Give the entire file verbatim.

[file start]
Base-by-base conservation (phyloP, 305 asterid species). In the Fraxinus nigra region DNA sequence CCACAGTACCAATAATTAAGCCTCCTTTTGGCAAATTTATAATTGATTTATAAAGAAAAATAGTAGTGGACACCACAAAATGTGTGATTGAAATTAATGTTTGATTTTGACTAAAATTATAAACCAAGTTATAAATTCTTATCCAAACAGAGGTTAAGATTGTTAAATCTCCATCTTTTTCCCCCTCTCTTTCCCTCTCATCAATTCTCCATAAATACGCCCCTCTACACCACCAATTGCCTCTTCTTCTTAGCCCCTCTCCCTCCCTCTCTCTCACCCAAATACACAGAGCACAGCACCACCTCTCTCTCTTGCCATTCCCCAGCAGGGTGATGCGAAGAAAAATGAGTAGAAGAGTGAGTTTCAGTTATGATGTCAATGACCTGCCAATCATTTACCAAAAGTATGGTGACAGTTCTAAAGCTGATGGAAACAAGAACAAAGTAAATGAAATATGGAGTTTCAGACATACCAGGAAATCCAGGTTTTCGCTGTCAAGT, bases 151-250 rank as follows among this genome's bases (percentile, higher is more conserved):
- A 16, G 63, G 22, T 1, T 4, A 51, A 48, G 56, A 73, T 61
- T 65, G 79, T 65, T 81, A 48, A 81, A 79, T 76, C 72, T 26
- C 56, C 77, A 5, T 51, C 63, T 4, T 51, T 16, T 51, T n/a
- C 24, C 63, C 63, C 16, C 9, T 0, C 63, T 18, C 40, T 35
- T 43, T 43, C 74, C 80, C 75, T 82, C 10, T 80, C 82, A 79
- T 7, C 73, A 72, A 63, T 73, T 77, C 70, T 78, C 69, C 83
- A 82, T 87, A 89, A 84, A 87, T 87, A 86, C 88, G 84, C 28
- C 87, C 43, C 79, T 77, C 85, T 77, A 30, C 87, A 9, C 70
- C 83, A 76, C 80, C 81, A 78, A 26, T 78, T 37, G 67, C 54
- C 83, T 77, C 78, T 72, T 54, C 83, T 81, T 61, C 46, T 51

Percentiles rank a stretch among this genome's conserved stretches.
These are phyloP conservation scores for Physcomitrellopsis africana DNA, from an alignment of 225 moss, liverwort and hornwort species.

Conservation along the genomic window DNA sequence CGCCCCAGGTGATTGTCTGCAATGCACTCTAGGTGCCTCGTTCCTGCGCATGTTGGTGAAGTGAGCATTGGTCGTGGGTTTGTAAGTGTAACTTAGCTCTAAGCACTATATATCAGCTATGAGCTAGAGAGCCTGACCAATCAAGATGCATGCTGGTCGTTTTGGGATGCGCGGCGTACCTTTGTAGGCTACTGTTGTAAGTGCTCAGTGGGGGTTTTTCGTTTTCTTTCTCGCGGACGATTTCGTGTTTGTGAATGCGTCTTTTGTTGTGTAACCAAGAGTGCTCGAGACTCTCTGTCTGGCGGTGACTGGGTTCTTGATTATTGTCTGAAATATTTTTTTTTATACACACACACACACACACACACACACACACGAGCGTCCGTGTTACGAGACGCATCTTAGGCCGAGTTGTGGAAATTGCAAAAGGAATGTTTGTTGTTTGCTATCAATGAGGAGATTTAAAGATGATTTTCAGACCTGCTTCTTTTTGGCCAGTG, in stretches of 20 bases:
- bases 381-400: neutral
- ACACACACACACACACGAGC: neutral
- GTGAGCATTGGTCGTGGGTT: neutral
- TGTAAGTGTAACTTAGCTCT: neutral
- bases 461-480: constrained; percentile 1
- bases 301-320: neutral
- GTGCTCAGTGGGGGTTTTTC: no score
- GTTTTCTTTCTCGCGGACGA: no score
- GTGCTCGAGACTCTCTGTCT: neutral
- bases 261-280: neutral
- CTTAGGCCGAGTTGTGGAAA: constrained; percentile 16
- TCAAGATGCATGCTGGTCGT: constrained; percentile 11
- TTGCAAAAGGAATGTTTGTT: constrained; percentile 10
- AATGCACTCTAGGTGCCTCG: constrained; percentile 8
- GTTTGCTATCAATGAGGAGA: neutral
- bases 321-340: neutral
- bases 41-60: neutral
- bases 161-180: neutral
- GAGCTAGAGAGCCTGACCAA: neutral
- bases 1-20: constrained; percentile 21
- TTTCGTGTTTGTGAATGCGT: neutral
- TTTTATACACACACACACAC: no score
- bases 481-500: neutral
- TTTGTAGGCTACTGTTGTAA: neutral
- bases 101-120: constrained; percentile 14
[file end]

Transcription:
Base-by-base conservation (phyloP, 305 asterid species). In the Fraxinus nigra region DNA sequence CCACAGTACCAATAATTAAGCCTCCTTTTGGCAAATTTATAATTGATTTATAAAGAAAAATAGTAGTGGACACCACAAAATGTGTGATTGAAATTAATGTTTGATTTTGACTAAAATTATAAACCAAGTTATAAATTCTTATCCAAACAGAGGTTAAGATTGTTAAATCTCCATCTTTTTCCCCCTCTCTTTCCCTCTCATCAATTCTCCATAAATACGCCCCTCTACACCACCAATTGCCTCTTCTTCTTAGCCCCTCTCCCTCCCTCTCTCTCACCCAAATACACAGAGCACAGCACCACCTCTCTCTCTTGCCATTCCCCAGCAGGGTGATGCGAAGAAAAATGAGTAGAAGAGTGAGTTTCAGTTATGATGTCAATGACCTGCCAATCATTTACCAAAAGTATGGTGACAGTTCTAAAGCTGATGGAAACAAGAACAAAGTAAATGAAATATGGAGTTTCAGACATACCAGGAAATCCAGGTTTTCGCTGTCAAGT, bases 151-250 rank as follows among this genome's bases (percentile, higher is more conserved):
- A 16, G 63, G 22, T 1, T 4, A 51, A 48, G 56, A 73, T 61
- T 65, G 79, T 65, T 81, A 48, A 81, A 79, T 76, C 72, T 26
- C 56, C 77, A 5, T 51, C 63, T 4, T 51, T 16, T 51, T n/a
- C 24, C 63, C 63, C 16, C 9, T 0, C 63, T 18, C 40, T 35
- T 43, T 43, C 74, C 80, C 75, T 82, C 10, T 80, C 82, A 79
- T 7, C 73, A 72, A 63, T 73, T 77, C 70, T 78, C 69, C 83
- A 82, T 87, A 89, A 84, A 87, T 87, A 86, C 88, G 84, C 28
- C 87, C 43, C 79, T 77, C 85, T 77, A 30, C 87, A 9, C 70
- C 83, A 76, C 80, C 81, A 78, A 26, T 78, T 37, G 67, C 54
- C 83, T 77, C 78, T 72, T 54, C 83, T 81, T 61, C 46, T 51

Percentiles rank a stretch among this genome's conserved stretches.
These are phyloP conservation scores for Physcomitrellopsis africana DNA, from an alignment of 225 moss, liverwort and hornwort species.

Conservation along the genomic window DNA sequence CGCCCCAGGTGATTGTCTGCAATGCACTCTAGGTGCCTCGTTCCTGCGCATGTTGGTGAAGTGAGCATTGGTCGTGGGTTTGTAAGTGTAACTTAGCTCTAAGCACTATATATCAGCTATGAGCTAGAGAGCCTGACCAATCAAGATGCATGCTGGTCGTTTTGGGATGCGCGGCGTACCTTTGTAGGCTACTGTTGTAAGTGCTCAGTGGGGGTTTTTCGTTTTCTTTCTCGCGGACGATTTCGTGTTTGTGAATGCGTCTTTTGTTGTGTAACCAAGAGTGCTCGAGACTCTCTGTCTGGCGGTGACTGGGTTCTTGATTATTGTCTGAAATATTTTTTTTTATACACACACACACACACACACACACACACACGAGCGTCCGTGTTACGAGACGCATCTTAGGCCGAGTTGTGGAAATTGCAAAAGGAATGTTTGTTGTTTGCTATCAATGAGGAGATTTAAAGATGATTTTCAGACCTGCTTCTTTTTGGCCAGTG, in stretches of 20 bases:
- bases 381-400: neutral
- ACACACACACACACACGAGC: neutral
- GTGAGCATTGGTCGTGGGTT: neutral
- TGTAAGTGTAACTTAGCTCT: neutral
- bases 461-480: constrained; percentile 1
- bases 301-320: neutral
- GTGCTCAGTGGGGGTTTTTC: no score
- GTTTTCTTTCTCGCGGACGA: no score
- GTGCTCGAGACTCTCTGTCT: neutral
- bases 261-280: neutral
- CTTAGGCCGAGTTGTGGAAA: constrained; percentile 16
- TCAAGATGCATGCTGGTCGT: constrained; percentile 11
- TTGCAAAAGGAATGTTTGTT: constrained; percentile 10
- AATGCACTCTAGGTGCCTCG: constrained; percentile 8
- GTTTGCTATCAATGAGGAGA: neutral
- bases 321-340: neutral
- bases 41-60: neutral
- bases 161-180: neutral
- GAGCTAGAGAGCCTGACCAA: neutral
- bases 1-20: constrained; percentile 21
- TTTCGTGTTTGTGAATGCGT: neutral
- TTTTATACACACACACACAC: no score
- bases 481-500: neutral
- TTTGTAGGCTACTGTTGTAA: neutral
- bases 101-120: constrained; percentile 14